Exceptions? Or, not so much?
A friend has some homes he rents out to college students and his return on equity (cash on cash return) is much higher.
Yes, but so are his repair and maintenance bills, turnover, rent collection headaches, management fees, etc. Student housing, vacation rentals, etc. can sometimes feel more like an operating business and less like a property rental business. Hey, there’s always a trade off.
An existing rental home you’ve had for years with a low property tax bill.
You’re also worried that if you sold that home to buy an apartment building there would be transaction costs/commissions/etc. that would reduce the cash (equity) you’d have to buy apartments with. Oh and, the tenant you have now has been there forever and pays on time every month.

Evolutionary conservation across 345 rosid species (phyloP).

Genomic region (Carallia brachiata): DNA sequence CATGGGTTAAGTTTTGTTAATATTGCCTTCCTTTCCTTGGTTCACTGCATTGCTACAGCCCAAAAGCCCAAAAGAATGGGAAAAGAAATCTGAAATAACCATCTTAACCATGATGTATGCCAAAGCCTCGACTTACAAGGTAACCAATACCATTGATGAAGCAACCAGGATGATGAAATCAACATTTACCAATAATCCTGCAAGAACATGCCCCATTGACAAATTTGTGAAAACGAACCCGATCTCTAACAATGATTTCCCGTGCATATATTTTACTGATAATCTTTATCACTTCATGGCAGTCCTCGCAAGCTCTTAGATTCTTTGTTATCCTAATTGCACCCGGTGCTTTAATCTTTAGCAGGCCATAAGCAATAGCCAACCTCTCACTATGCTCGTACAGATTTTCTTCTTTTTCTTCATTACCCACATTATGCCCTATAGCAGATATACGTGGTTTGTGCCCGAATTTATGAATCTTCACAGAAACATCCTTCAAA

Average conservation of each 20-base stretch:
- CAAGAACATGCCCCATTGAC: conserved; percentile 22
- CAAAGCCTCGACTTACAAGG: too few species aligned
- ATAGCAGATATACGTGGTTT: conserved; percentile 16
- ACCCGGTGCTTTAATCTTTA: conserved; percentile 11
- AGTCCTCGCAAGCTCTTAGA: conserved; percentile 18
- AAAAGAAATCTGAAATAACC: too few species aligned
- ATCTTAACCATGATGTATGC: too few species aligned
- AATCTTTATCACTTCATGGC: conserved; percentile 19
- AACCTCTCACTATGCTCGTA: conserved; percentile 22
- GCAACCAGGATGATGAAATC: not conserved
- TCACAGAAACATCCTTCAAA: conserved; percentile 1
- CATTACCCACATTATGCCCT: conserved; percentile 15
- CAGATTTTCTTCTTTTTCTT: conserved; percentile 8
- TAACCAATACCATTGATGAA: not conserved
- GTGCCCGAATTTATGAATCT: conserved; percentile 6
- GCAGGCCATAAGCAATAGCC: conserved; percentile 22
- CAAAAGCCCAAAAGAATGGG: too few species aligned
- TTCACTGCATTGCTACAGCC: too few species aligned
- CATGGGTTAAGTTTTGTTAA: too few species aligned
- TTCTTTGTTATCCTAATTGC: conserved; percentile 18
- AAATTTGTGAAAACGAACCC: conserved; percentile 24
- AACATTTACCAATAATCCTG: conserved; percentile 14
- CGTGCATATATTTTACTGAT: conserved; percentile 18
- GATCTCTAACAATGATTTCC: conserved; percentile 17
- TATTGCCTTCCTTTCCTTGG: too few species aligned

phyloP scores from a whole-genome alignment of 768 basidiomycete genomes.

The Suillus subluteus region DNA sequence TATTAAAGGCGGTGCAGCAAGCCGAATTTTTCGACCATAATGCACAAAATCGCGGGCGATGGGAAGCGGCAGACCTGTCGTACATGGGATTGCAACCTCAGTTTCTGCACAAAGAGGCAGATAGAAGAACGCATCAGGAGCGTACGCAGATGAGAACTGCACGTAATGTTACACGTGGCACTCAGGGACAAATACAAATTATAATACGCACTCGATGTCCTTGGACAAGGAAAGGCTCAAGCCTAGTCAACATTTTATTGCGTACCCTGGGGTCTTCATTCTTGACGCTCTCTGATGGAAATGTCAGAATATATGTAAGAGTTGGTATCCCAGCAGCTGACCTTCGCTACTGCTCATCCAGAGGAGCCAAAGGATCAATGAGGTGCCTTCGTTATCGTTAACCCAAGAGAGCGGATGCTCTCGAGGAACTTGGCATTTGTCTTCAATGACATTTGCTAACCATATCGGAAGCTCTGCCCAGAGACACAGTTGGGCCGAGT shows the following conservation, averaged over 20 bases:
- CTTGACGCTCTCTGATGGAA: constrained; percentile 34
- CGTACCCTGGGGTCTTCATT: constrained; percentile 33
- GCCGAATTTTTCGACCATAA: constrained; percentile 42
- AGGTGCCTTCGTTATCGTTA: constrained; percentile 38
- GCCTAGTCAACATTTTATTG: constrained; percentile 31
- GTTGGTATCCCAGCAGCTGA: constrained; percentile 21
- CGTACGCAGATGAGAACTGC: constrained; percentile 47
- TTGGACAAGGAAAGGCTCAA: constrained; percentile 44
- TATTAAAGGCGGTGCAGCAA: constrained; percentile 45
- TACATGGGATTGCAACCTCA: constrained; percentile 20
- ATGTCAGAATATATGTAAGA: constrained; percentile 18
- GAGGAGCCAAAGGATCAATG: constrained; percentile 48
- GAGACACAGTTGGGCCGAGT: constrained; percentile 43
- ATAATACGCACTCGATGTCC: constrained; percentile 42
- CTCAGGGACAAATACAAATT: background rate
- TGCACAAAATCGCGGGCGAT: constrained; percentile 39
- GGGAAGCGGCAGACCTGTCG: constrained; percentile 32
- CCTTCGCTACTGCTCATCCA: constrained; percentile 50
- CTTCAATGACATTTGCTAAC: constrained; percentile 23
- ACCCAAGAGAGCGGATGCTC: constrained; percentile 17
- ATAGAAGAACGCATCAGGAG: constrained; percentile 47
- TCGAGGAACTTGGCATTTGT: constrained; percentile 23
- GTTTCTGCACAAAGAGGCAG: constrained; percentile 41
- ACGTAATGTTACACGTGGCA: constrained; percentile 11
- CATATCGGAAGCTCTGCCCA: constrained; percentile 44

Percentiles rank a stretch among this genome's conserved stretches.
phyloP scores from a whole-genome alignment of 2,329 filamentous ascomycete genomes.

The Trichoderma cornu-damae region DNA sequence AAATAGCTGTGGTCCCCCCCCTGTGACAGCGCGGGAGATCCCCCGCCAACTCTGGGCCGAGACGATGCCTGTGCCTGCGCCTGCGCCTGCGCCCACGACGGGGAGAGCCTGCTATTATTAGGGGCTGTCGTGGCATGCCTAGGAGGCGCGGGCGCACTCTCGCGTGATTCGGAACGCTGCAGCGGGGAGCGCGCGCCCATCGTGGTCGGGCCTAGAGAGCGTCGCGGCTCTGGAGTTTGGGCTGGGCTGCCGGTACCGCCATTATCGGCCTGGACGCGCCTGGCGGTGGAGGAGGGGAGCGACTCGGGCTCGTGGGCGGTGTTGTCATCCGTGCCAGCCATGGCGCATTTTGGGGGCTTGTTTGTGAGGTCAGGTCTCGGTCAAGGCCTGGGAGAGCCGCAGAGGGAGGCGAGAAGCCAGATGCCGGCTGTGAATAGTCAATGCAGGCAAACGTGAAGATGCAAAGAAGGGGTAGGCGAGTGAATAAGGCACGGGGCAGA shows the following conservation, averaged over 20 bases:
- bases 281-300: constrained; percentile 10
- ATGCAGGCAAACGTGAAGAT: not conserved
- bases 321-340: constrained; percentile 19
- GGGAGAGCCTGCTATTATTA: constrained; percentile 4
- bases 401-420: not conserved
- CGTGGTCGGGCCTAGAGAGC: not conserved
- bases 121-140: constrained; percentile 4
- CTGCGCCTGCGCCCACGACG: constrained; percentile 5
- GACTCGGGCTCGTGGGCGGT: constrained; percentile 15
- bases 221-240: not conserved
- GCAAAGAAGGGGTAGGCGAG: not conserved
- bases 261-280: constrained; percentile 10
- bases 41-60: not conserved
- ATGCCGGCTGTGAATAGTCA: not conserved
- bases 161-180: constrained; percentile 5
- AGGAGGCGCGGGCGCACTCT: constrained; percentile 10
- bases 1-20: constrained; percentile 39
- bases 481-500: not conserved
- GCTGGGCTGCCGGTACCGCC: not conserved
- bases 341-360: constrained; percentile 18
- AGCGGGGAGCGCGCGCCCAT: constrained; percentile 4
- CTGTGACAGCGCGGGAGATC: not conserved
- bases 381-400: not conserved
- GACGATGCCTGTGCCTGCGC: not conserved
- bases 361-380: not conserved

Good points, so go ahead and run the numbers. Calculate the annual cash flow from your current rental home and divide by the cash you’d have left if you sold the home (i.e., your imputed equity today). My guess, that figure is between 1-3% and you’re not accounting for the time (however rare or frequent) you deal with management yourself. On your rental home you may manage it yourself and say it’s very easy and always 100% occupied, so you don’t take the 8-10% property management fee. Fine, but I’m guessing your rent is below market and that return on imputed equity (cash on cash return) figure is still in the 1-3% range.
But won’t my home always go up in value in the long run?